Ameral
Which one is correct..You made my day or You have made my day.. which one is right and how can I make sentences using this.. can you give me couples of examples.
Jun 2, 2014 4:16 PM
Answers · 6
As Matt says, in British English we use the present perfect (You've made) for something which the other person has just done. You are delighted now, and you're thanking the person now. British English speakers would use the past (You made) if the person did the kind thing (or you received the present, for example) at some time in the past, such as yesterday or last week. American English speakers, as Christine says, would probably use the past form (You made) in both cases. This is a key difference between the grammar systems of GB and US English.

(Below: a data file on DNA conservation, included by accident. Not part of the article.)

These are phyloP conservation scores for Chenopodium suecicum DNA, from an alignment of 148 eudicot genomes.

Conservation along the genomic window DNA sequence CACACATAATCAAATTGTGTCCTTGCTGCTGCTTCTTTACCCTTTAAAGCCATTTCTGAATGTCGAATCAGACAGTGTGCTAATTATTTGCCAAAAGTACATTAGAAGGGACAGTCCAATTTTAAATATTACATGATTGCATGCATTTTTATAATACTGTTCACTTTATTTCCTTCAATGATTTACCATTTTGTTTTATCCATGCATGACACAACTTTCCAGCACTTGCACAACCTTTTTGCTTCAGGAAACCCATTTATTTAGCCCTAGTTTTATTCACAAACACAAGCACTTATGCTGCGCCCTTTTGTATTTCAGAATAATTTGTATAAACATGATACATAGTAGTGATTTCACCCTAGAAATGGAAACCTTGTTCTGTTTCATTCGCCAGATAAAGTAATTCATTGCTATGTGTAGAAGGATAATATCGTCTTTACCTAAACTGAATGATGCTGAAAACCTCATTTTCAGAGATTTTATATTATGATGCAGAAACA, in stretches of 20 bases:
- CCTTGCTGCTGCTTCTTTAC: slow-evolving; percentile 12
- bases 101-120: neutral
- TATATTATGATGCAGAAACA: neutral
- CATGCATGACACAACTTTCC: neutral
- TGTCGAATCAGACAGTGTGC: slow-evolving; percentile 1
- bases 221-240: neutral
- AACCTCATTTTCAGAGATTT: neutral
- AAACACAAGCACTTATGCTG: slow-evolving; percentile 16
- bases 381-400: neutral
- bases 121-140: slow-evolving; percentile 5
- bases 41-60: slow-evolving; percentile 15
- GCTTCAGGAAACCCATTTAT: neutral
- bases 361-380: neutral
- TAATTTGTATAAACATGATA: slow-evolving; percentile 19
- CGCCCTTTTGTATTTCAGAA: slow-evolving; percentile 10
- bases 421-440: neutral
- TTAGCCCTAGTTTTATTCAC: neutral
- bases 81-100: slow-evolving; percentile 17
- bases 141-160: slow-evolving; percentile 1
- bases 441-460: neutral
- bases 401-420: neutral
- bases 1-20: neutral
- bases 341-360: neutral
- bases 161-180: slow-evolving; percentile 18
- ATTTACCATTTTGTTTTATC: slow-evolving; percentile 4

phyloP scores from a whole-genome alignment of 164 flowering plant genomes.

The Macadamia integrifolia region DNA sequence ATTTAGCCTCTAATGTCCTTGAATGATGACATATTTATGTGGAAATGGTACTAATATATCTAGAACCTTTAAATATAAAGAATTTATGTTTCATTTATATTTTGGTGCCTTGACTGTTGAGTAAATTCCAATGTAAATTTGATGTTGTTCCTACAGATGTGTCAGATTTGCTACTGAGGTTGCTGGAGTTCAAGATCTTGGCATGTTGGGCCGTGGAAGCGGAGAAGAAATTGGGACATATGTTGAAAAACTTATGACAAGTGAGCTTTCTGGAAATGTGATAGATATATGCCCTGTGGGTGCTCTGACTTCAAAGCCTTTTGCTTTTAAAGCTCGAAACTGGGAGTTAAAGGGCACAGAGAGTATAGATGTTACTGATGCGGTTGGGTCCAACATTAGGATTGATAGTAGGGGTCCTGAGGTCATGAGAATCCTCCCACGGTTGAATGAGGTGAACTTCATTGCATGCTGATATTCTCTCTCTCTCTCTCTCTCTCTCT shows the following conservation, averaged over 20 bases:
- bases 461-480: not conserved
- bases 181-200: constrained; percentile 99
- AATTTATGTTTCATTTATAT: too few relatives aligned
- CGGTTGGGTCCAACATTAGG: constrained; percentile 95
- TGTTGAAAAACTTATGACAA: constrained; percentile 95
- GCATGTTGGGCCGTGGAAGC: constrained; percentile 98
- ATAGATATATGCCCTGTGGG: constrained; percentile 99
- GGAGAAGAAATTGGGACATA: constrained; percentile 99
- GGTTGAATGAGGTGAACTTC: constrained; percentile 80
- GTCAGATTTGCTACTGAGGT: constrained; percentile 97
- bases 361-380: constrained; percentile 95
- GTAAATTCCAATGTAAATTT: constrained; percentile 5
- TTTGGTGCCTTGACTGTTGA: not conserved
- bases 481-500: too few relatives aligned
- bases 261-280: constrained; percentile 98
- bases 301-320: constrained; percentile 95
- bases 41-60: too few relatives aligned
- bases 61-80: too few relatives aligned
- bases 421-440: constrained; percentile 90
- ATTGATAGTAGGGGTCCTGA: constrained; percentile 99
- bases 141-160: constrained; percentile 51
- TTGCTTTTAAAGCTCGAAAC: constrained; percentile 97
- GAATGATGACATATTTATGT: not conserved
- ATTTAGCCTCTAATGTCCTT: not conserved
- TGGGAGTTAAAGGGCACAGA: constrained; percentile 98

June 2, 2014
4 - The police are ________an investigation into the robbery
Apr 14, 2022 1:56 PM
"You have made my day" is grammatically correct BUT "you made my day" is the commonly used phrase. It's a casual term that usually implies "you made my day better"; i.e., "Thanks for the card -- you really made my day!"
June 2, 2014
"You have made my day" is for now. "You made my day" is in the past, so either earlier today or before. ===== Examples: "Thanks so much for the wonderful present. (You have / It has) made my day." "Thanks so much for the wonderful present. I opened it (this morning / yesterday). (You / It) made my day."
June 2, 2014
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